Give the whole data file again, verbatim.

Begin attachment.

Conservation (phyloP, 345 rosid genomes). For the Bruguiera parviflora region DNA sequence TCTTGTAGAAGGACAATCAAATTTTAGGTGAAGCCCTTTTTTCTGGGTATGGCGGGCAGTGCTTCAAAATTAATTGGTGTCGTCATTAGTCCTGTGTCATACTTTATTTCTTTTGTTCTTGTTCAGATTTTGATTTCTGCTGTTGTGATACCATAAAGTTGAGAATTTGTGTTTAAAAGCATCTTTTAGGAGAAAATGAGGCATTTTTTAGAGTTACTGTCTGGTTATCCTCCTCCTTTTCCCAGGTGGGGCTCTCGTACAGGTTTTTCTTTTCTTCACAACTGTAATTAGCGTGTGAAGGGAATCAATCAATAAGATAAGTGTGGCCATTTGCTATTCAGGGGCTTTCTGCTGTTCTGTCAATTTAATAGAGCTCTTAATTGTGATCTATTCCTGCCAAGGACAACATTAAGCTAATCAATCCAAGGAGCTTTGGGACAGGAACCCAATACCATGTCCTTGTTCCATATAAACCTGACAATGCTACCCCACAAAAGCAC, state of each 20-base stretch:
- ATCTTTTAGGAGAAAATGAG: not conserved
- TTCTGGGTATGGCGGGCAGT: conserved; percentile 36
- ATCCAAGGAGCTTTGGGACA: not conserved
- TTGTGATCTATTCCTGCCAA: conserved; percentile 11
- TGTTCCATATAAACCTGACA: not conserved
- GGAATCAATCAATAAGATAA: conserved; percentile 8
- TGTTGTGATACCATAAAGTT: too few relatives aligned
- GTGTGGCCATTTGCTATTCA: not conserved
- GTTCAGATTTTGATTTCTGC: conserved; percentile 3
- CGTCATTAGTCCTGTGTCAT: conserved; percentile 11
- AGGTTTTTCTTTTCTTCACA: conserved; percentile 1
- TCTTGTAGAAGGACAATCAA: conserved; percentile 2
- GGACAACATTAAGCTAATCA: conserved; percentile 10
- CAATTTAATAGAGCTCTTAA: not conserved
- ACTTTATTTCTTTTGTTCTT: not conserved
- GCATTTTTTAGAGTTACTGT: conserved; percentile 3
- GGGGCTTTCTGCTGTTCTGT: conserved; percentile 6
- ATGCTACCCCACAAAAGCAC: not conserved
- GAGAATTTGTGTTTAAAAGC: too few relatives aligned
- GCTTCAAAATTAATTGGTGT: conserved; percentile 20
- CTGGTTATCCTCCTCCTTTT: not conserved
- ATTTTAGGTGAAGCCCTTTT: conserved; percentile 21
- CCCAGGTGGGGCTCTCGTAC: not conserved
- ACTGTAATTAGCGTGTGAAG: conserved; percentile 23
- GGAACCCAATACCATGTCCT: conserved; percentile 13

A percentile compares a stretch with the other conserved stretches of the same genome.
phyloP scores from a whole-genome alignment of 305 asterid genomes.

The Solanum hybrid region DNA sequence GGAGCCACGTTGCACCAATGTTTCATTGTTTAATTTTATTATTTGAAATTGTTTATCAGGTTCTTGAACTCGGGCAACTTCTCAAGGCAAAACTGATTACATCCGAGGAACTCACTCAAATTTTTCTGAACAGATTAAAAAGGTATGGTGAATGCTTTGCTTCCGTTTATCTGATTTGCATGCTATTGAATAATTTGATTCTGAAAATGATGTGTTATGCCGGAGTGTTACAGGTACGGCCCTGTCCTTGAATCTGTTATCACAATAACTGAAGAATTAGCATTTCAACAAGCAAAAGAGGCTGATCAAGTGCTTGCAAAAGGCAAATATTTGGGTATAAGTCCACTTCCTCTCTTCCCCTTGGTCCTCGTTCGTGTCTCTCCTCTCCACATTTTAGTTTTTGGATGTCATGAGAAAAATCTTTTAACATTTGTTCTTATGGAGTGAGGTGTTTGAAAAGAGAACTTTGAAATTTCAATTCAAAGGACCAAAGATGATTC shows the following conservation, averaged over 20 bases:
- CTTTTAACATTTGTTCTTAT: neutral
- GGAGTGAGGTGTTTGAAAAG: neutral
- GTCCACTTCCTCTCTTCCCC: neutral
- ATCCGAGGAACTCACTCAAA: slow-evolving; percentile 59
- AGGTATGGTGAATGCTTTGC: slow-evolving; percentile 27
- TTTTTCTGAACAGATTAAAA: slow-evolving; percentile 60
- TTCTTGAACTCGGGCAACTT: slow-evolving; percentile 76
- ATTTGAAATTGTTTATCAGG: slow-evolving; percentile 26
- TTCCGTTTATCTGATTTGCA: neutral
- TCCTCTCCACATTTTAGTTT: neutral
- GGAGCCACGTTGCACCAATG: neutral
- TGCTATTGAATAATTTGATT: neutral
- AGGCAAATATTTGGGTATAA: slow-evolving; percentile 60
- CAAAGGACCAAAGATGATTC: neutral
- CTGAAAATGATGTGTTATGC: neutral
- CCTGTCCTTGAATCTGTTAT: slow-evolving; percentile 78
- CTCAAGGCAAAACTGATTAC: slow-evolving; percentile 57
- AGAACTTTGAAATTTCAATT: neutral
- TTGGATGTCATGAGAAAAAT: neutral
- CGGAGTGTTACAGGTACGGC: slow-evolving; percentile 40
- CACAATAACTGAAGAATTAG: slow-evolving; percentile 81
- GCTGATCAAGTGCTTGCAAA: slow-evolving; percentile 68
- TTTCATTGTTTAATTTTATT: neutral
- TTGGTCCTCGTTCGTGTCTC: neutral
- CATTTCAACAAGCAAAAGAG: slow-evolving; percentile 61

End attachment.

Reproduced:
Conservation (phyloP, 345 rosid genomes). For the Bruguiera parviflora region DNA sequence TCTTGTAGAAGGACAATCAAATTTTAGGTGAAGCCCTTTTTTCTGGGTATGGCGGGCAGTGCTTCAAAATTAATTGGTGTCGTCATTAGTCCTGTGTCATACTTTATTTCTTTTGTTCTTGTTCAGATTTTGATTTCTGCTGTTGTGATACCATAAAGTTGAGAATTTGTGTTTAAAAGCATCTTTTAGGAGAAAATGAGGCATTTTTTAGAGTTACTGTCTGGTTATCCTCCTCCTTTTCCCAGGTGGGGCTCTCGTACAGGTTTTTCTTTTCTTCACAACTGTAATTAGCGTGTGAAGGGAATCAATCAATAAGATAAGTGTGGCCATTTGCTATTCAGGGGCTTTCTGCTGTTCTGTCAATTTAATAGAGCTCTTAATTGTGATCTATTCCTGCCAAGGACAACATTAAGCTAATCAATCCAAGGAGCTTTGGGACAGGAACCCAATACCATGTCCTTGTTCCATATAAACCTGACAATGCTACCCCACAAAAGCAC, state of each 20-base stretch:
- ATCTTTTAGGAGAAAATGAG: not conserved
- TTCTGGGTATGGCGGGCAGT: conserved; percentile 36
- ATCCAAGGAGCTTTGGGACA: not conserved
- TTGTGATCTATTCCTGCCAA: conserved; percentile 11
- TGTTCCATATAAACCTGACA: not conserved
- GGAATCAATCAATAAGATAA: conserved; percentile 8
- TGTTGTGATACCATAAAGTT: too few relatives aligned
- GTGTGGCCATTTGCTATTCA: not conserved
- GTTCAGATTTTGATTTCTGC: conserved; percentile 3
- CGTCATTAGTCCTGTGTCAT: conserved; percentile 11
- AGGTTTTTCTTTTCTTCACA: conserved; percentile 1
- TCTTGTAGAAGGACAATCAA: conserved; percentile 2
- GGACAACATTAAGCTAATCA: conserved; percentile 10
- CAATTTAATAGAGCTCTTAA: not conserved
- ACTTTATTTCTTTTGTTCTT: not conserved
- GCATTTTTTAGAGTTACTGT: conserved; percentile 3
- GGGGCTTTCTGCTGTTCTGT: conserved; percentile 6
- ATGCTACCCCACAAAAGCAC: not conserved
- GAGAATTTGTGTTTAAAAGC: too few relatives aligned
- GCTTCAAAATTAATTGGTGT: conserved; percentile 20
- CTGGTTATCCTCCTCCTTTT: not conserved
- ATTTTAGGTGAAGCCCTTTT: conserved; percentile 21
- CCCAGGTGGGGCTCTCGTAC: not conserved
- ACTGTAATTAGCGTGTGAAG: conserved; percentile 23
- GGAACCCAATACCATGTCCT: conserved; percentile 13

A percentile compares a stretch with the other conserved stretches of the same genome.
phyloP scores from a whole-genome alignment of 305 asterid genomes.

The Solanum hybrid region DNA sequence GGAGCCACGTTGCACCAATGTTTCATTGTTTAATTTTATTATTTGAAATTGTTTATCAGGTTCTTGAACTCGGGCAACTTCTCAAGGCAAAACTGATTACATCCGAGGAACTCACTCAAATTTTTCTGAACAGATTAAAAAGGTATGGTGAATGCTTTGCTTCCGTTTATCTGATTTGCATGCTATTGAATAATTTGATTCTGAAAATGATGTGTTATGCCGGAGTGTTACAGGTACGGCCCTGTCCTTGAATCTGTTATCACAATAACTGAAGAATTAGCATTTCAACAAGCAAAAGAGGCTGATCAAGTGCTTGCAAAAGGCAAATATTTGGGTATAAGTCCACTTCCTCTCTTCCCCTTGGTCCTCGTTCGTGTCTCTCCTCTCCACATTTTAGTTTTTGGATGTCATGAGAAAAATCTTTTAACATTTGTTCTTATGGAGTGAGGTGTTTGAAAAGAGAACTTTGAAATTTCAATTCAAAGGACCAAAGATGATTC shows the following conservation, averaged over 20 bases:
- CTTTTAACATTTGTTCTTAT: neutral
- GGAGTGAGGTGTTTGAAAAG: neutral
- GTCCACTTCCTCTCTTCCCC: neutral
- ATCCGAGGAACTCACTCAAA: slow-evolving; percentile 59
- AGGTATGGTGAATGCTTTGC: slow-evolving; percentile 27
- TTTTTCTGAACAGATTAAAA: slow-evolving; percentile 60
- TTCTTGAACTCGGGCAACTT: slow-evolving; percentile 76
- ATTTGAAATTGTTTATCAGG: slow-evolving; percentile 26
- TTCCGTTTATCTGATTTGCA: neutral
- TCCTCTCCACATTTTAGTTT: neutral
- GGAGCCACGTTGCACCAATG: neutral
- TGCTATTGAATAATTTGATT: neutral
- AGGCAAATATTTGGGTATAA: slow-evolving; percentile 60
- CAAAGGACCAAAGATGATTC: neutral
- CTGAAAATGATGTGTTATGC: neutral
- CCTGTCCTTGAATCTGTTAT: slow-evolving; percentile 78
- CTCAAGGCAAAACTGATTAC: slow-evolving; percentile 57
- AGAACTTTGAAATTTCAATT: neutral
- TTGGATGTCATGAGAAAAAT: neutral
- CGGAGTGTTACAGGTACGGC: slow-evolving; percentile 40
- CACAATAACTGAAGAATTAG: slow-evolving; percentile 81
- GCTGATCAAGTGCTTGCAAA: slow-evolving; percentile 68
- TTTCATTGTTTAATTTTATT: neutral
- TTGGTCCTCGTTCGTGTCTC: neutral
- CATTTCAACAAGCAAAAGAG: slow-evolving; percentile 61